Aside Posted on Updated on
Is your Scrum team developing a solid set of goals for each sprint? If you are doing so how well is the team meeting the commitment?
Sprint goals are the most important first step in planning any sprint in Scrum. The Scrum team must come up with a set of goals to aspire to during the sprint. Without defined goals, the focus will land on simply achievement of completing the stories planned or a number of story points (or sizes of t-shirts or animals, whatever).
Having only stories or story points as a sprint goal is always a poor way to measure the success of a sprint. Mature scrum teams operate full-time in inspect & adapt (learning) mode. If the team has to make changes to the plan to adapt during a sprint then they must decide whether or not the desired outcome is still attainable. If the only measure is stories or story points then the plan is often far too malleable or strict (the extremes). Stories or points will simply be added or eliminated at the whim of the PO, the team, or even a manager. The result is the goal post has been moved and the purpose of using Scrum will be diminished.
That method is a great way to always be successful. But, it will not hold any water in almost all organizations or endeavors.
So let’s explore how to write goals for a sprint.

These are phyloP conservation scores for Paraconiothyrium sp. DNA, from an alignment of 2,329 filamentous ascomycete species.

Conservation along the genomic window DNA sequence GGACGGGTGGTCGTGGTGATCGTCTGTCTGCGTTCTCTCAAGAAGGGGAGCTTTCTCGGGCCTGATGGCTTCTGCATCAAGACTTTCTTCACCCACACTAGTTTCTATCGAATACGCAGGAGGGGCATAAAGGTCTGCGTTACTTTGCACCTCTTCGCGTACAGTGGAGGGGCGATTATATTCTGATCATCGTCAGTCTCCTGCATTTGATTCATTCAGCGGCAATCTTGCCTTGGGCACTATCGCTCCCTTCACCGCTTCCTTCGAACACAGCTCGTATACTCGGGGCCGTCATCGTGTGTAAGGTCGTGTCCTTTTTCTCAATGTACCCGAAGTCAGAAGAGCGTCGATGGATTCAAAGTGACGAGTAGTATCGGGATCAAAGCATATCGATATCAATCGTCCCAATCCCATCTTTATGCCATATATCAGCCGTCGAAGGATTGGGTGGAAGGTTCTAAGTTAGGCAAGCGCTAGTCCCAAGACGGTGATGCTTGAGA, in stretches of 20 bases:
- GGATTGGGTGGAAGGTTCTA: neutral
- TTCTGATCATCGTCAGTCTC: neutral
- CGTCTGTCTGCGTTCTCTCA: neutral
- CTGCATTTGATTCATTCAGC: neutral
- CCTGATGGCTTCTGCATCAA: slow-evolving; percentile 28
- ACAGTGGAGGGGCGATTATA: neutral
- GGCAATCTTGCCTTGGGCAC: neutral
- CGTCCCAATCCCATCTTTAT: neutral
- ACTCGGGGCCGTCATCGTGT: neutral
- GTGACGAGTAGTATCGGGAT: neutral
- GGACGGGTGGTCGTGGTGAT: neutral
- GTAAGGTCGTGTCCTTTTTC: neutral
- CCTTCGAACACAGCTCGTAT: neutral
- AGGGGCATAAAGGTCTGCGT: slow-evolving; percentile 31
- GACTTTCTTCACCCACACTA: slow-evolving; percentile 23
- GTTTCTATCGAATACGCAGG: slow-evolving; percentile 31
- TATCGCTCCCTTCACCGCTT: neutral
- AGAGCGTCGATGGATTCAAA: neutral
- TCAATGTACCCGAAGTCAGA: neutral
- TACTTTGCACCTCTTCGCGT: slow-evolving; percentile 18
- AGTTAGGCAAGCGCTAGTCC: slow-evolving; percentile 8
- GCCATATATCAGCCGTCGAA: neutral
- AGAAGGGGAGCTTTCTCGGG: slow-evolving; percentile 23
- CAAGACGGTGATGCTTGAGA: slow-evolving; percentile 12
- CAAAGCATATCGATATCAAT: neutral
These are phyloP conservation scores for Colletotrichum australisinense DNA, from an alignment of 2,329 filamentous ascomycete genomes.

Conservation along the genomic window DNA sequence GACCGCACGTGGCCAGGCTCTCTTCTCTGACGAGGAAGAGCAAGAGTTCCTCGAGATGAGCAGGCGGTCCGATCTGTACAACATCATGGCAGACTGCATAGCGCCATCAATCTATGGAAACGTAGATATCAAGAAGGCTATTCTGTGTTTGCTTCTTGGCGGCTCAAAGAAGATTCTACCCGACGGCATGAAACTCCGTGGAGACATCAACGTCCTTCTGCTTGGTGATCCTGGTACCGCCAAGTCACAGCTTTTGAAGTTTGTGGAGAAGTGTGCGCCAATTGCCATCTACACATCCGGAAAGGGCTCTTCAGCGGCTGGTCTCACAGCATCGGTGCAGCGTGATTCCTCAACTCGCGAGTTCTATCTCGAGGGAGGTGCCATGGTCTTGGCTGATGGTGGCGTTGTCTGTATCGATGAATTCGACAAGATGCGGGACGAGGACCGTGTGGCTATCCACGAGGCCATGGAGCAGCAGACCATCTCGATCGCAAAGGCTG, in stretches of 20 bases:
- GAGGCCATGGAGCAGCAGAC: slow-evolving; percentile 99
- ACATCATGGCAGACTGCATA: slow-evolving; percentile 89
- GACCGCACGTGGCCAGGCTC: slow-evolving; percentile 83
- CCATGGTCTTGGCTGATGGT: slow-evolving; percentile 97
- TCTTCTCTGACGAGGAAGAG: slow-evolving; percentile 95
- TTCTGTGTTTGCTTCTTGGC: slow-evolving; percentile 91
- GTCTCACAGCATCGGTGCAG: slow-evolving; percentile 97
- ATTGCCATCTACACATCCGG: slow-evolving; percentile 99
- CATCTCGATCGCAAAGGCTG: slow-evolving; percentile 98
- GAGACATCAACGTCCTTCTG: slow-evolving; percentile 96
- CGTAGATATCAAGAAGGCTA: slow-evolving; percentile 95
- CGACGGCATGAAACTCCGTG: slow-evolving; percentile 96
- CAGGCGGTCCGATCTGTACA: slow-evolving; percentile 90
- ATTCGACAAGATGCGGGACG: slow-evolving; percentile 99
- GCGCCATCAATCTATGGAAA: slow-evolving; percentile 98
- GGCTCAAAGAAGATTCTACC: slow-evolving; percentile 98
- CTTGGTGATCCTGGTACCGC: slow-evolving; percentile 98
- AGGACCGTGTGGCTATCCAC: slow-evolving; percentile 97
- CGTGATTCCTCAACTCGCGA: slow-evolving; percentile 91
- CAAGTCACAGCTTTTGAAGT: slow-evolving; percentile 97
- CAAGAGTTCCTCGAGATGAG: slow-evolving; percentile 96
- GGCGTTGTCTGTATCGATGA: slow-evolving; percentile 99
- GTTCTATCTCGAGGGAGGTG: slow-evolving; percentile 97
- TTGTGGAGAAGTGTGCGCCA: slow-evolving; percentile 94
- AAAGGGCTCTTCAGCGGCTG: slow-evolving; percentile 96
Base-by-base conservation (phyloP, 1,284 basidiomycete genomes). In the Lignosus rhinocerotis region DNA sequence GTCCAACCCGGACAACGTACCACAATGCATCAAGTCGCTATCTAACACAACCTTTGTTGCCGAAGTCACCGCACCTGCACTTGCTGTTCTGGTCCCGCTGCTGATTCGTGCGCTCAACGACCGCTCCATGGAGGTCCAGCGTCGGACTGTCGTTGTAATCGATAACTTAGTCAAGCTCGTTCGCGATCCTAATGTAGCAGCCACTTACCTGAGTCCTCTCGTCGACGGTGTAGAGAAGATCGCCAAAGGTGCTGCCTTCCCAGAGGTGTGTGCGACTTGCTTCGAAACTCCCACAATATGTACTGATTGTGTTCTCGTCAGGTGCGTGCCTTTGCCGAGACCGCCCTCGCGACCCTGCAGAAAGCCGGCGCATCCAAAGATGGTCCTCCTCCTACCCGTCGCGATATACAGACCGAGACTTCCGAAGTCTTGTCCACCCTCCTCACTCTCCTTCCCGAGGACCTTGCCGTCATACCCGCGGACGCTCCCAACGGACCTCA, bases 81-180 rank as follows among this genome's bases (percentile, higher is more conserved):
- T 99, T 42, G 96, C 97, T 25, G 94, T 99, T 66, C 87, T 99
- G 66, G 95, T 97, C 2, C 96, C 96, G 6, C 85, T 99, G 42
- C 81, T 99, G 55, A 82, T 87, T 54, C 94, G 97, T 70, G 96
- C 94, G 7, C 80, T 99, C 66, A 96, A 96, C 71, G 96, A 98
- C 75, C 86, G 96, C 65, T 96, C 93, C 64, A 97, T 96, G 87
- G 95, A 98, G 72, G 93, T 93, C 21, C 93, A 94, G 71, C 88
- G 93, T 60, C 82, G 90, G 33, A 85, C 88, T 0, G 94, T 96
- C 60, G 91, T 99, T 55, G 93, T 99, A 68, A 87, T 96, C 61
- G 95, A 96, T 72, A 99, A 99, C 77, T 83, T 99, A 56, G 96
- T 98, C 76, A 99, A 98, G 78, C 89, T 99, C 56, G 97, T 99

Writing a paragraph or two, or simply a list, defining the sprint goals is good Lean-Agile thinking and process for a Scrum team. The goals should meet the personal/professional development acronym SMART criteria. Stories are written with the guiding functions of the INVEST acronym.
Ideally speaking, each corporate, department, and section objective should be:
Specific – target a specific area for improvement.
Measurable – quantify or at least suggest an indicator of progress.
Assignable – specify who will do it.
Realistic – state what results can realistically be achieved, given available resources.
Time-related – specify when the result(s) can be achieved. (within a sprint!)
Notice that these criteria don’t say that all objectives must be quantified on all levels of management. In certain situations it is not realistic to attempt quantification, particularly in staff middle-management positions. Practicing managers and corporations can lose the benefit of a more abstract objective in order to gain quantification. It is the combination of the objective and its action plan that is really important. Therefore serious management should focus on these twins and not just the objective.
— George T. Doran, There’s a S.M.A.R.T. way to write management’s goals and objectives
The team should create the goals and discuss them during the beginning phase of the sprint (or iteration) planning event (ceremony). Ask the hard questions. What does the team want to achieve during this sprint? What are the priorities of the product owner? What business objectives can the team support? Are there any other teams that our team can support this sprint? What dependencies, risks, and blockers exist in relation to possible goals being discussed? Quite often, after going through the prioritized product backlog and interacting with the product owner, a set of clear goals will emerge from the discussion. Write them down. Refine them a bit and make sure you write down how the team will measure success against the goals. Work with your product owner to gain acceptance of the sprint goals. Once you get a set of accepted sprint goals, don’t look back. Plan out your sprint backlog to meet the objectives and get to work. Run the experiment.
What are your thoughts about sprint goals?